Goodlife Tour of the Harn Christopher P conley

La Gran Trompette by Julio Gonzaléz

Many of the pieces at the Harn museum demanded interest in their construction method alone. Julio González's La Grande Trompette piqued my interest particularly because of its peculiar design and also its welded scrap iron structure. The medium used by González does well to represent the central idea of unity. The miscellaneous bits of severed iron used in this piece have little meaning individually but come together to create a work of art with a significant message. Not many of the pieces at the Harn represented this form of abstraction as thoroughly as La Gran Trompette. Despite not being aesthetic like other pieces in the museum, González's piece instills a feeling of oneness among humanity unlike any other work.

Coming out of the Latin America wing of the Harn

The layout of the Harn was incredibly well thought out. After leaving the main exhibit, each wing of the museum features pieces from different cultures around the world. Such cultures included Latin American, African, Asian, and also a womens area (this is obviously not a culture but it represented a unique set of ideas similarly to the cultural wings). Having the different cultures separated yet still side-by-side assisted in appreciating the differences in style and culture while passing through the museum. I particularly enjoyed the African culture wing because of its vibrant colors and festive vibe. The many celebratory costumes and headdresses featured in the exhibit brought uplifting thoughts with them. In addition to the works of art, the African culture wind also featured several video booths showing traditional dances performed at African celebrations. This extra splash of culture was quite enjoyable and significantly boosted my experience at the Harn.

Linda Kohen's Cama Alta (Tall Bed)

When I first saw the Cama Alta I wasn't sure what to make of the piece. Pictured is a bed with what appears to be a tear down its middle and two slight depressions on either side of the bed. After some further thought I came to understand that this piece represents the idea of social intimacy and regret. I believe that the distinct separation between the darker areas of the bed represents a where two people lay apart from each other due to a regrettable experience. This accurately depicts a common theme in today's society, especially among individuals aged 18 to 30, of casual intimacy followed by feelings of shame and regret. This helped me to better appreciate close relationships with those around me and to open my eyes to the corrupt mentalities of many of my peers.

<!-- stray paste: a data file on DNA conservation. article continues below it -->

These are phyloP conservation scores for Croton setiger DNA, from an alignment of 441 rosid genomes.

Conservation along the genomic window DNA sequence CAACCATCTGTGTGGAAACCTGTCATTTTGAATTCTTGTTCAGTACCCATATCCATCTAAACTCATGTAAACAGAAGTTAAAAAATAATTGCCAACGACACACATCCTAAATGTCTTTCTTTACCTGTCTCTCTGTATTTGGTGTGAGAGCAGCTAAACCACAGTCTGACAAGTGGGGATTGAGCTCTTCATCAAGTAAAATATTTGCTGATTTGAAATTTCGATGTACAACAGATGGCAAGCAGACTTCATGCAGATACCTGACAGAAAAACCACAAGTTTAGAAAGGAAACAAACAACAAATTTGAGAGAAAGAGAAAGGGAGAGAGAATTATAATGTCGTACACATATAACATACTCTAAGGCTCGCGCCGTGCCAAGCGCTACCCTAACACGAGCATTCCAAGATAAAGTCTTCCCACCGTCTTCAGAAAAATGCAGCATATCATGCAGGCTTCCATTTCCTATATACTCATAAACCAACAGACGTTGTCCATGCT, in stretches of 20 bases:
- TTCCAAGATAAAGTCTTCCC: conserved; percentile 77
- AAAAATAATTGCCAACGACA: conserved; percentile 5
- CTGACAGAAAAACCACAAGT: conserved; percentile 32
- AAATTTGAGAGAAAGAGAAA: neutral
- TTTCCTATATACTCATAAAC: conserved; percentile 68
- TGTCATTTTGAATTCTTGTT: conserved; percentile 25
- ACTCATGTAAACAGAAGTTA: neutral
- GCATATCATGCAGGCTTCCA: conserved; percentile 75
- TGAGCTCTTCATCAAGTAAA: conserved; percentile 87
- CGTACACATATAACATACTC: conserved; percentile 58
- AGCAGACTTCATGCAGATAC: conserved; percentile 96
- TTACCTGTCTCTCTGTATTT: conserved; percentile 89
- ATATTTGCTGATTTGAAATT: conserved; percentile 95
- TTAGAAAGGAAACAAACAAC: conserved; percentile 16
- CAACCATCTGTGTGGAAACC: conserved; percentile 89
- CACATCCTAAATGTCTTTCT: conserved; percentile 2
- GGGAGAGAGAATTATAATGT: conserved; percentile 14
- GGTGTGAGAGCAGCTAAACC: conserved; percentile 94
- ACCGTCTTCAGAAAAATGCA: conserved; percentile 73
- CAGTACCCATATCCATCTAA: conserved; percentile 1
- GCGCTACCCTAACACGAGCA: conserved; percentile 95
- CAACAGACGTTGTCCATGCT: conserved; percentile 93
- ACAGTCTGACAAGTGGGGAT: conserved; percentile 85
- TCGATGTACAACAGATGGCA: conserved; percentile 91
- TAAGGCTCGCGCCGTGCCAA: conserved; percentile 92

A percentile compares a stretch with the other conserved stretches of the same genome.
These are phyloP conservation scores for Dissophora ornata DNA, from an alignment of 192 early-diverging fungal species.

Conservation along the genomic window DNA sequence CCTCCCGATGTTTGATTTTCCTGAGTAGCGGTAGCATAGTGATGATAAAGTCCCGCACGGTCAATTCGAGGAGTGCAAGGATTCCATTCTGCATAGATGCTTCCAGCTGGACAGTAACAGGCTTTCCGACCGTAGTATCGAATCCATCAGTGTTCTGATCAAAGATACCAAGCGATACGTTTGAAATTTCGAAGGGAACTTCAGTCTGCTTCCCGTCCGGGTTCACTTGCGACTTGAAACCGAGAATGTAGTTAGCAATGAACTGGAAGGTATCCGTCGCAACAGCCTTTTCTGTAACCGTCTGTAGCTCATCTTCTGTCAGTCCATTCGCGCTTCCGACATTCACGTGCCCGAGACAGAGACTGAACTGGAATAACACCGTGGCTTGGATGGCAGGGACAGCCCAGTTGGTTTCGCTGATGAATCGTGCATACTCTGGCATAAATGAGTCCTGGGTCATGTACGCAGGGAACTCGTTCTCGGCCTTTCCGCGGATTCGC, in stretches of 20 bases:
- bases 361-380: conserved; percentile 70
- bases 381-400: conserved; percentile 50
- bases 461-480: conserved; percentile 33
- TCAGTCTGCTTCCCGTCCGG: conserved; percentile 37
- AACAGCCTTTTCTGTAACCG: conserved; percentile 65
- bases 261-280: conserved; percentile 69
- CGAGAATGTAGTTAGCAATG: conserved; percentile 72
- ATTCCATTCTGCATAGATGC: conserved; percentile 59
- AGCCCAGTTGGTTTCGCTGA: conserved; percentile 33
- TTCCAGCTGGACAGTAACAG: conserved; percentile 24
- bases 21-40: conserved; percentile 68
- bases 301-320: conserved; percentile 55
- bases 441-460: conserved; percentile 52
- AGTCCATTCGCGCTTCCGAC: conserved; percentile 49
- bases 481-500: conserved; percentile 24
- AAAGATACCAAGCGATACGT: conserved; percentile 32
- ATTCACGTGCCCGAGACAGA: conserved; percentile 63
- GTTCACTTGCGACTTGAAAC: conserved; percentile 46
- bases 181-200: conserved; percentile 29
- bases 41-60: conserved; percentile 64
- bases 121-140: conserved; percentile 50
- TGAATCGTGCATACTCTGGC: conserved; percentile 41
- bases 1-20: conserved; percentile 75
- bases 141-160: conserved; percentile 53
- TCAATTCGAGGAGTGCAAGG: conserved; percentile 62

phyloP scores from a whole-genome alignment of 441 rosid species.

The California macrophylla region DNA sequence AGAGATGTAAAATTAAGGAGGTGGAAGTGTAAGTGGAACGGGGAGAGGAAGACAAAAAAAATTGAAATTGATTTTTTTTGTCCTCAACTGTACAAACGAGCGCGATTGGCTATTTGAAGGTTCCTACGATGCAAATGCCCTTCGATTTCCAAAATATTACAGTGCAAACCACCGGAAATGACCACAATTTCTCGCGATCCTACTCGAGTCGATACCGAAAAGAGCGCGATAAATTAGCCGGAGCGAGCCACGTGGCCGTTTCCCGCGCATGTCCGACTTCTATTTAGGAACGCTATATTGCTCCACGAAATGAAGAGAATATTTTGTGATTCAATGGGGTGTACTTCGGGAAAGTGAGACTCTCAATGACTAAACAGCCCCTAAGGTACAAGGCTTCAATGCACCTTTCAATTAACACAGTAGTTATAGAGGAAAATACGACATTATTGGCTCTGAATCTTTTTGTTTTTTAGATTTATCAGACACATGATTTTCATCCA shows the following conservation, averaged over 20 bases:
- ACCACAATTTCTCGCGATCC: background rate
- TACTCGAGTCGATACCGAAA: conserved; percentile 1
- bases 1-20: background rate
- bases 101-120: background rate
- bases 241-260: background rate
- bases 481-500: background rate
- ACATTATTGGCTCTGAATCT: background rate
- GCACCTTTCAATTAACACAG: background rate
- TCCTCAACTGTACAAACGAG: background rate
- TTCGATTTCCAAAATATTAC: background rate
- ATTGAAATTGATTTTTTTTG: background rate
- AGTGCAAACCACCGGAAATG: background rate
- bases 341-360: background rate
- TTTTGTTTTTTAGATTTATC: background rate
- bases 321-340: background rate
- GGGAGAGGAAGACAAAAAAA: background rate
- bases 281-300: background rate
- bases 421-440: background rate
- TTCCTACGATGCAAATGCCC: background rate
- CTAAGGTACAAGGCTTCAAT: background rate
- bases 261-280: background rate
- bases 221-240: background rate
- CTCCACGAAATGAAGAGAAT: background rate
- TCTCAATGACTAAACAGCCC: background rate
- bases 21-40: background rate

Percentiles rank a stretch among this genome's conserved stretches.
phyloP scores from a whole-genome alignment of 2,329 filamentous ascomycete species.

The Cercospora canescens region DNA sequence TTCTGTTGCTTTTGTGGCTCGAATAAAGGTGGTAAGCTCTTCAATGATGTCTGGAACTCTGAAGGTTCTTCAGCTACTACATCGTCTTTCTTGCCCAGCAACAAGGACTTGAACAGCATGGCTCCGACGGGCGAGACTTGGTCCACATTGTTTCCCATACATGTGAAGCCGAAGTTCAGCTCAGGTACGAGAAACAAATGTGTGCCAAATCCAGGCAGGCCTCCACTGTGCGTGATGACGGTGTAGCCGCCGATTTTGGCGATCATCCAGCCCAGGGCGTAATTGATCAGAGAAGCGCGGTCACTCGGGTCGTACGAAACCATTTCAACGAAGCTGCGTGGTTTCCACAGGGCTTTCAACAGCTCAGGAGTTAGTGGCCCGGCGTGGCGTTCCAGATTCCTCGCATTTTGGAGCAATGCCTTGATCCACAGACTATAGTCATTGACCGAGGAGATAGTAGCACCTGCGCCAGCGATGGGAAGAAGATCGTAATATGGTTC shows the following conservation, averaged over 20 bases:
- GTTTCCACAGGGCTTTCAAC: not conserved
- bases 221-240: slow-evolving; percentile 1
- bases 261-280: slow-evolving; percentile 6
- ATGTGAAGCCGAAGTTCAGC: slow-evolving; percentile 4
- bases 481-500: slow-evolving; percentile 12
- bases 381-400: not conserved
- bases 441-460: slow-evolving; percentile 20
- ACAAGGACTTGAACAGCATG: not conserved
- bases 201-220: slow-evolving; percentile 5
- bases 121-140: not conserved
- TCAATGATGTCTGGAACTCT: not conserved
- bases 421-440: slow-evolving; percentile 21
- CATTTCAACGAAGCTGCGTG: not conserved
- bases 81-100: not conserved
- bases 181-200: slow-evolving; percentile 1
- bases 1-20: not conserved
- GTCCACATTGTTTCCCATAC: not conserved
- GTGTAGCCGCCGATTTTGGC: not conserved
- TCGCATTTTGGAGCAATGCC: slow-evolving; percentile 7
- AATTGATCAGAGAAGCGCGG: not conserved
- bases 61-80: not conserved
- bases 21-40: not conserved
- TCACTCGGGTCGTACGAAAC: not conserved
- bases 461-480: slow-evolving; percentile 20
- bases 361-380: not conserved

Lee Krasner's Primary Series: Blue Stone

Of all the images that grabbed my attention in the Harn, Lee Krasner's Primary Series immediately spoke to me about the meaning of the Good Life. The series of paintings shows ambiguous and seemingly unorganized ink splashes on canvas. To me this ambiguity represents the Good Life because its interpretation lies in the eye of the beholder. Similarly to the Good Life, its meaning may vary widely depending on an individual's values and experiences. Personally, the image brought feelings of creativity, emotional expression and excitement. For me, these things are very important part of reaching the Good Life and personal fulfillment.

Created By
Christopher Conley

Made with Adobe Slate

Make your words and images move.

Get Slate

Report Abuse

If you feel that this video content violates the Adobe Terms of Use, you may report this content by filling out this quick form.

To report a Copyright Violation, please follow Section 17 in the Terms of Use.